The three children whose guardianship is at issue are eight-year-old M, four-year-old D, and three-year-old L.� In August 2006, after DHS had received seven referrals regarding the family, the children were taken into protective custody.� Mother admitted that she had failed to supervise M and L and that she had a history of mental health problems; father admitted having "a history of assaultive behavior."� Despite the previous domestic violence programs, father was again accused of assaulting mother, and M reported that she had seen father hit mother in the face and that there was blood everywhere after the assault.
Both parents were offered services:� parenting classes and domestic violence programs for both parents and individual counseling and medication management for mother.� From August to December 2006, mother and father engaged in services and were doing well.� In December, the children were returned.�
The return was of short duration, however.� The following April, mother told a DHS caseworker, Weiss, that she was having difficulty handling the two youngest children while recuperating from knee surgery.� Mother asked if the two youngest could briefly stay with mother's cousin and his wife (now the proposed guardians).� DHS investigated, found the proposed guardians to be a very suitable placement, and approved the requested visit.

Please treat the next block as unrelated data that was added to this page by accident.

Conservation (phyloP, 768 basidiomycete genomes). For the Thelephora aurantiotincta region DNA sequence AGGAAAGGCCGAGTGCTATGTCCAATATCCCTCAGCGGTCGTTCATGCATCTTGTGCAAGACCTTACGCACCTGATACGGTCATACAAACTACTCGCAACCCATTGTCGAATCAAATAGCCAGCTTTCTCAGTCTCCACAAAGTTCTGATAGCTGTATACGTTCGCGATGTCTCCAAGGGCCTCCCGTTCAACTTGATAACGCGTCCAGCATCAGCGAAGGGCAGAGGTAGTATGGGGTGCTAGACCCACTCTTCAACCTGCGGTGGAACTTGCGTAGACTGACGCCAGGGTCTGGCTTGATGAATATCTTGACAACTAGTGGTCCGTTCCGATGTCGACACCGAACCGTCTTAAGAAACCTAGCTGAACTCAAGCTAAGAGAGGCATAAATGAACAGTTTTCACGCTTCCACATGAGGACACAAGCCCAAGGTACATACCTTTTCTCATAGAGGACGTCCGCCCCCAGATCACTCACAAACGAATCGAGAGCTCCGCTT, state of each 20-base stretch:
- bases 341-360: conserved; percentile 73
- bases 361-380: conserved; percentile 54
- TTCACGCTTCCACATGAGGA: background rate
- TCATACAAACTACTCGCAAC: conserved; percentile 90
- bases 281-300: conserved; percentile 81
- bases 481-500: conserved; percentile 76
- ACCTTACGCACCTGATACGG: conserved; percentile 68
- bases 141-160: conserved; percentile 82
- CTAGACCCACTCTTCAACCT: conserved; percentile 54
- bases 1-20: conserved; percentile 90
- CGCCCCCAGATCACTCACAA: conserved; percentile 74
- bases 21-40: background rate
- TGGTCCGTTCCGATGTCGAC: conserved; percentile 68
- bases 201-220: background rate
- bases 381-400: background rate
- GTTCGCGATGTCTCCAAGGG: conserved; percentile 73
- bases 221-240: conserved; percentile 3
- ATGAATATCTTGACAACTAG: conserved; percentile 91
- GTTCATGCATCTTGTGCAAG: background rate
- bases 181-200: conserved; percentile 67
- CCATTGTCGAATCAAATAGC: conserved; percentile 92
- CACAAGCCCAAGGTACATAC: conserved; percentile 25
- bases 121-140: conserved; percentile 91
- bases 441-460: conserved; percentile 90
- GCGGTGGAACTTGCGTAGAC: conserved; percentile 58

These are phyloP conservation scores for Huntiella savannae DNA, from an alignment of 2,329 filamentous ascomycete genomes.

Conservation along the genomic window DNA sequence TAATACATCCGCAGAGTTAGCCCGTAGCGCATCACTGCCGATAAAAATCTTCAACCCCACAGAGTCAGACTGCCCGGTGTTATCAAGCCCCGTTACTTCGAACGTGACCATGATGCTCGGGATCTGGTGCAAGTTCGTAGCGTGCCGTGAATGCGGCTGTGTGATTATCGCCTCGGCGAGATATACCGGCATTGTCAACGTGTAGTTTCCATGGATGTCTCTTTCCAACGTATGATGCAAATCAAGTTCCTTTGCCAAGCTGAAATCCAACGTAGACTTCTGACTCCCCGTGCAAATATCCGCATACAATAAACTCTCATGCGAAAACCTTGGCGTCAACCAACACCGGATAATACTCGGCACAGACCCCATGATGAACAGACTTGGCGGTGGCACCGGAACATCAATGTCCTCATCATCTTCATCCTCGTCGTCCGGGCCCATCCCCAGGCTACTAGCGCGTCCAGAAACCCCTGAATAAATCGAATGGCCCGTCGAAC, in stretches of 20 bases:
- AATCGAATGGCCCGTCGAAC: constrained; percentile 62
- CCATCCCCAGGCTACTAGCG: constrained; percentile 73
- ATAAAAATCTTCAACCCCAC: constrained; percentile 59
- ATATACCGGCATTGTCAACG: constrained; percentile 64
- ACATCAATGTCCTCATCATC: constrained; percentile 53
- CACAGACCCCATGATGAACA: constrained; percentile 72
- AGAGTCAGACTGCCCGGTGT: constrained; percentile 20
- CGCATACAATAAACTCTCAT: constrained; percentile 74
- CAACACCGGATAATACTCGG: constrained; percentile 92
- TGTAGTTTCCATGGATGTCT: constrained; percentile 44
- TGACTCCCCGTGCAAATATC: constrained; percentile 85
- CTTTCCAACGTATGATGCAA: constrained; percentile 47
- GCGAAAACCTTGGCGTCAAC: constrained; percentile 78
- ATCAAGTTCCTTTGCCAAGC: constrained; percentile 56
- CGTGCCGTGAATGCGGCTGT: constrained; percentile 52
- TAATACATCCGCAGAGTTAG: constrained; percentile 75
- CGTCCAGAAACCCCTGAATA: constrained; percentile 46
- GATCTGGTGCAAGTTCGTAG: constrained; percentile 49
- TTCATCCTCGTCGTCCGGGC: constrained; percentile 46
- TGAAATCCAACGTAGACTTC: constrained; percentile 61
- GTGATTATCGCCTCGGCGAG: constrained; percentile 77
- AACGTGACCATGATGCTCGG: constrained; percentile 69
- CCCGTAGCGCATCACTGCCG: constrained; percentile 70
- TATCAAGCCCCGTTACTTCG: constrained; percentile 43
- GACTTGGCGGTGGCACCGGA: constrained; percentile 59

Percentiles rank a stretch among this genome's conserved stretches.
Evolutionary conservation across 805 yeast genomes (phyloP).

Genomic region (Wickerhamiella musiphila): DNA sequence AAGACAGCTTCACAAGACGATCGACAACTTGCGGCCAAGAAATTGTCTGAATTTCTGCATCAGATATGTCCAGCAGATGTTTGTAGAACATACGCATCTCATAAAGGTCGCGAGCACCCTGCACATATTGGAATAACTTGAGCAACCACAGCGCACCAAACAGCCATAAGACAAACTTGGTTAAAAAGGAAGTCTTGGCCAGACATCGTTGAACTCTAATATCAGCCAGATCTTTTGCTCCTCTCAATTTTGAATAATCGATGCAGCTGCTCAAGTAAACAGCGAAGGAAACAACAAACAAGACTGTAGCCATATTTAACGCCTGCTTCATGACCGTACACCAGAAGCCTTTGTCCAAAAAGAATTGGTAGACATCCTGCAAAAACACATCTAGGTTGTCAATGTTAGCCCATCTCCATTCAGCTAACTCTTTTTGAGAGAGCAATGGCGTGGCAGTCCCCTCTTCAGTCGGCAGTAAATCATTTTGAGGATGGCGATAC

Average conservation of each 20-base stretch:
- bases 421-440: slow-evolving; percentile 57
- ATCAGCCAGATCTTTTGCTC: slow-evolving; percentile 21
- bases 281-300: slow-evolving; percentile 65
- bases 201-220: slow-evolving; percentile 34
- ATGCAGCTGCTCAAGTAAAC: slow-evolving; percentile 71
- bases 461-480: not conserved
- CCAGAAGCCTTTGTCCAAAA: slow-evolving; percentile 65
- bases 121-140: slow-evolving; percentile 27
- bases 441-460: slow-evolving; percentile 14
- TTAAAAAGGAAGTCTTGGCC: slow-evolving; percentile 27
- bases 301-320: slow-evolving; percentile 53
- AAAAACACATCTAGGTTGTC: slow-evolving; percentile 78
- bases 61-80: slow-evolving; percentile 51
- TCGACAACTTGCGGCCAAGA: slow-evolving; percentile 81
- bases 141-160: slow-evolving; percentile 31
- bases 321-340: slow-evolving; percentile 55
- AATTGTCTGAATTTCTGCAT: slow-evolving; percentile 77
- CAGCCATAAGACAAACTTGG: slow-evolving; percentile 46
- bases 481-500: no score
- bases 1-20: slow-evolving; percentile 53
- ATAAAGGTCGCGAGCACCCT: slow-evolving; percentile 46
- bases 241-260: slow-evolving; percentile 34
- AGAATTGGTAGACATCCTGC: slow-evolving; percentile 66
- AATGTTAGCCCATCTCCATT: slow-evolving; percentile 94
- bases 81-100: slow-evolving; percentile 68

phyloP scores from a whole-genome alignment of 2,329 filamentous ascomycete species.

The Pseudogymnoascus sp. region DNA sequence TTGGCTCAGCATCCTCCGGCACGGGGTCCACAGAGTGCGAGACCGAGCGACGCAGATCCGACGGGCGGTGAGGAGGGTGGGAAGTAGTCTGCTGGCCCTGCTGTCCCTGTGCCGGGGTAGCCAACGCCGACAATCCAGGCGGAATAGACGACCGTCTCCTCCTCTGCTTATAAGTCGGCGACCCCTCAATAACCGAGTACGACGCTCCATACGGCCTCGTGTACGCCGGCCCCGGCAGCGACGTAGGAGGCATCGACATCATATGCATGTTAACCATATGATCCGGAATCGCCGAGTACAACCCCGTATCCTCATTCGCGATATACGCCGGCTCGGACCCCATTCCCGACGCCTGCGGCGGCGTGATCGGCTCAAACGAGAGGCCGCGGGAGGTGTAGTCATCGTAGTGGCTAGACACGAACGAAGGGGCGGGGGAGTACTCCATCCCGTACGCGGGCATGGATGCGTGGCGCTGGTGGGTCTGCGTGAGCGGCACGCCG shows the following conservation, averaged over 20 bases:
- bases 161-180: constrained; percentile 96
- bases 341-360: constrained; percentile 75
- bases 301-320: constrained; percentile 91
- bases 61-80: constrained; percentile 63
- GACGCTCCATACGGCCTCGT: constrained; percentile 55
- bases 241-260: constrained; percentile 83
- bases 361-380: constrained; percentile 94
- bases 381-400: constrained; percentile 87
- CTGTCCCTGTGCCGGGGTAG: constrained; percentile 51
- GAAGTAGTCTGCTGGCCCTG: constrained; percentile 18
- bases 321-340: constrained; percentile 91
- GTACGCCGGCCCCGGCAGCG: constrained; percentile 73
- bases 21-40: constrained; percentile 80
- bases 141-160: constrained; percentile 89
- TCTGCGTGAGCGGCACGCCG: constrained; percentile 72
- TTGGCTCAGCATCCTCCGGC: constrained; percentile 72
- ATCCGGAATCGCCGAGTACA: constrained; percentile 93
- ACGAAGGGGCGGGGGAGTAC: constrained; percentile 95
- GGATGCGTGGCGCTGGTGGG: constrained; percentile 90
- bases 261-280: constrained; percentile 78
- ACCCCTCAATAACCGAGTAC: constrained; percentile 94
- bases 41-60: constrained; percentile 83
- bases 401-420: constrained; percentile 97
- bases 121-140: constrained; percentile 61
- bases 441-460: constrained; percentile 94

Shortly thereafter, DHS removed M and placed all three children with the proposed guardians, following a report that M, then age six, "was scared at home with her parents, that they had been fighting a lot, that there were objects being thrown against the walls."� When Weiss interviewed M about the referral, M said that mother and father fought every night and that "[s]he would come out of her room and beg them to stop * * * and they would tell her to go back into her room and shut the door; and it would continue."� After Weiss interviewed M, mother called Weiss to report that, on medical advice, "she had gone off her [psychotropic] medication.� It was a mistake.� She didn't share all the information with the doctor.� She went on and on and on--basically excuses and reasons of why [M] should not be removed."� As a result of going off her medication, mother had a bipolar episode.� Mother later told Weiss that she was again stabilized on her medications.